Day 46 and 47: The Language of Design
Styles come and go. Good design is a language, not a style. ~ Massimo Vignelli
The above sentence is probably the biggest takeaway from my time at the UX & Design team so far. Design is not marely how things look like. It is not there just to make everything look pretty, but also to convey a message; more often than not, colors, shapes and fonts can tell us more than simple words ever could. Therefore, the job of designers bears with itself great responsibility, but its reward is more than just: everything you see whan you open an app, and everything that makes it memorable for the users - mostly belongs to the designers.
What is good design at HolidayCheck? Firstly, good design needs to be clear, or in other words: its meaning should be obvious to everyone. Of course, design should also be simple, and that common saying “less is more” certainly applies here. And finally, when you have a large design team, that is also scattered in different locations, there is one thing that absolutely needs to be ensured, and that is consistency. In development teams, consistency and uniformity of coding styles is certainly welcome and strongly encouraged. However, some differences and “personal touches” are still not that rare. In design teams, on the other hand, these differences have to be non-existent; anything else is simply unacceptable. Anyone who glances upon the design needs to have an impression that it was the work of a single person, no matter how many people were actually involved behind the scenes. Ensuring consistency must also be one of the toughest tasks; how can you make things look uniform, but not kill individual innovation in the process?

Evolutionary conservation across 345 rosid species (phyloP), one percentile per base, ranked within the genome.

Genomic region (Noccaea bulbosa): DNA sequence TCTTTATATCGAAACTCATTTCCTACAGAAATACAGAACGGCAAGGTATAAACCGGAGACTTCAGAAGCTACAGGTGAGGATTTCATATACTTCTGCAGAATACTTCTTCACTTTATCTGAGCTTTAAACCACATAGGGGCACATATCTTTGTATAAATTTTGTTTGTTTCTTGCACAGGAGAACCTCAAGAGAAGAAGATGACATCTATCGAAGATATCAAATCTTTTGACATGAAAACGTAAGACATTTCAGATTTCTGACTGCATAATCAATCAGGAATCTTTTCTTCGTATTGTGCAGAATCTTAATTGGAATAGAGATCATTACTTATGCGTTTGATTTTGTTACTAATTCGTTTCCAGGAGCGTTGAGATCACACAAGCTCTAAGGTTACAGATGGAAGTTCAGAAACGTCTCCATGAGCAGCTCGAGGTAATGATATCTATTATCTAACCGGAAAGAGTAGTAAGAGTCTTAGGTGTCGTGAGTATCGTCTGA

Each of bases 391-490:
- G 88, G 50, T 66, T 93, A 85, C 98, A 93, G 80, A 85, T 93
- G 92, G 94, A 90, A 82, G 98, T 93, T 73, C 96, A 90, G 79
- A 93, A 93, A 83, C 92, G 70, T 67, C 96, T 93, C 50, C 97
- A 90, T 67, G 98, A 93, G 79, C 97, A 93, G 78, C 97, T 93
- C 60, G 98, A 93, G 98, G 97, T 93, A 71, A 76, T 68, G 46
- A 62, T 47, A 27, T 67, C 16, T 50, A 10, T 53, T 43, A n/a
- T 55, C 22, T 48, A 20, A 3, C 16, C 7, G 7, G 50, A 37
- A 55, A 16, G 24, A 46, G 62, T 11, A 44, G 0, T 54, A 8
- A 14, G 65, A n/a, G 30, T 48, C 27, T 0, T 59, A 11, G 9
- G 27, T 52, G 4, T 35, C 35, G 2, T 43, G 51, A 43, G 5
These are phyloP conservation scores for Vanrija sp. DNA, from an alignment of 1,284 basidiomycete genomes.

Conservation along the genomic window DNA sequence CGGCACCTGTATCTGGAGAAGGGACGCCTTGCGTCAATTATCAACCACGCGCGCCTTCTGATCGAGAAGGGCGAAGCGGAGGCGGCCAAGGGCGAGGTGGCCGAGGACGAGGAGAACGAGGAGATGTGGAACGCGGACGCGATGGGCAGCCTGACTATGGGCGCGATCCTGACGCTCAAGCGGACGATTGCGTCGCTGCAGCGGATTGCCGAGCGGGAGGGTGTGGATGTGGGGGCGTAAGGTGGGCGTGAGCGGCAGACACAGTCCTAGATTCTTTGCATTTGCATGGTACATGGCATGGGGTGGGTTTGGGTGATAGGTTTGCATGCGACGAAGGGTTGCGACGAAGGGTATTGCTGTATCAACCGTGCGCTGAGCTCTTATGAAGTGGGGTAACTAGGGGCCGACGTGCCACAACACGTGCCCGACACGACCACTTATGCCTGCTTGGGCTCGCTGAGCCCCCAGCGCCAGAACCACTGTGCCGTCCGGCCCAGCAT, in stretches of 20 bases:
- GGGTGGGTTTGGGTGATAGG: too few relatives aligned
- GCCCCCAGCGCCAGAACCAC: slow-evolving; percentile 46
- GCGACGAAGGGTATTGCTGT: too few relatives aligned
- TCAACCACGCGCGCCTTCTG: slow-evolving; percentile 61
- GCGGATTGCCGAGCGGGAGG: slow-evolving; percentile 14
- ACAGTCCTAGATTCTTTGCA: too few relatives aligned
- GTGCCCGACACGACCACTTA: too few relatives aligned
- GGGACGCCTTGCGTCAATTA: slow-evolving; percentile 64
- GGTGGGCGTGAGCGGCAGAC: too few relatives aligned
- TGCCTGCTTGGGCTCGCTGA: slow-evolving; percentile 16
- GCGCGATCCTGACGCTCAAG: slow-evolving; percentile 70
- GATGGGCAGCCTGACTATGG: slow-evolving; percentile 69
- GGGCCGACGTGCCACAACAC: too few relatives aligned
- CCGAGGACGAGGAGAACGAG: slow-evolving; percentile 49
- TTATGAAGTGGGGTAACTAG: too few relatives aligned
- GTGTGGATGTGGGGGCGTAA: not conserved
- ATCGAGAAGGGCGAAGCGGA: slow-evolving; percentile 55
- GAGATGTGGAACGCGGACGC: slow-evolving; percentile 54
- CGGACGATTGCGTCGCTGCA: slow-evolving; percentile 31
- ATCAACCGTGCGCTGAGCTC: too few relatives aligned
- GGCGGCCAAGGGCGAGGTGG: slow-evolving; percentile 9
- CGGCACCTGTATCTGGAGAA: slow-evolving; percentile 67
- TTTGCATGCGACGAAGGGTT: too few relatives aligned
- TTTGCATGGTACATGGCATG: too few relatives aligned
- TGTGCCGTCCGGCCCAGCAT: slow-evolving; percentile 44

What inspires design at HolidayCheck? The very same thing that we are all trying to live up to - the company values. Namely, our designers sat down all together and translated these values to the language of design. They determined both what we want to be and how can the design get us there. In short, HolidayCheck strives to be:
- Trustworthy; For example, we establish trust through bold letters (which are strong and stable) and round edges (which are much more welcoming than sharp ones).
- Helpful; For instance, warm colors give a sense of approachability (the colors of HolidayCheck as of now are not that warm, as blue is predominant, but the designers are working on fixing that).
- Delightful; What makes one delightful is the same thing that makes one special and different than the rest - therefore the design should also be innovative and distinct.
How is designing done at HolidayCheck? Mostly using a web-based tool called Figma. Thanks to Josip, our Visual Design Lead, today I had a chance to see how this tool works, and all I can say is how amazed I was with the fact that it can easily be used by visual designers, UX designers and developers, too. It provides you with a simple interface for designing with the help of previously defined libraries (to ensure consistency!), a way to make interactive prototypes and share them with basically anyone (I saw this one at work during the usability testing on Monday), and a code view that automatically creates CSS code for the developers. You can also see when someone else is working on a file, and even follow their mouse and observe what they do.
All of these lessons I learned not only helped me understand the complexities faced by the designers each day, but I think there is a way for me to apply them on development, too. Most of the design principles that they adhere to can be translated to software design, as well. And I really like their “value-driven design” approach. I’d say it helps you keep the ultimate goals on your mind all the time, which reminded me a lot of the ideas introduced by Lean Development.
On the whole, this has been a very delightful and educating week so far. And it’s only Wednesday! I can’t wait to see what else it has in store for me.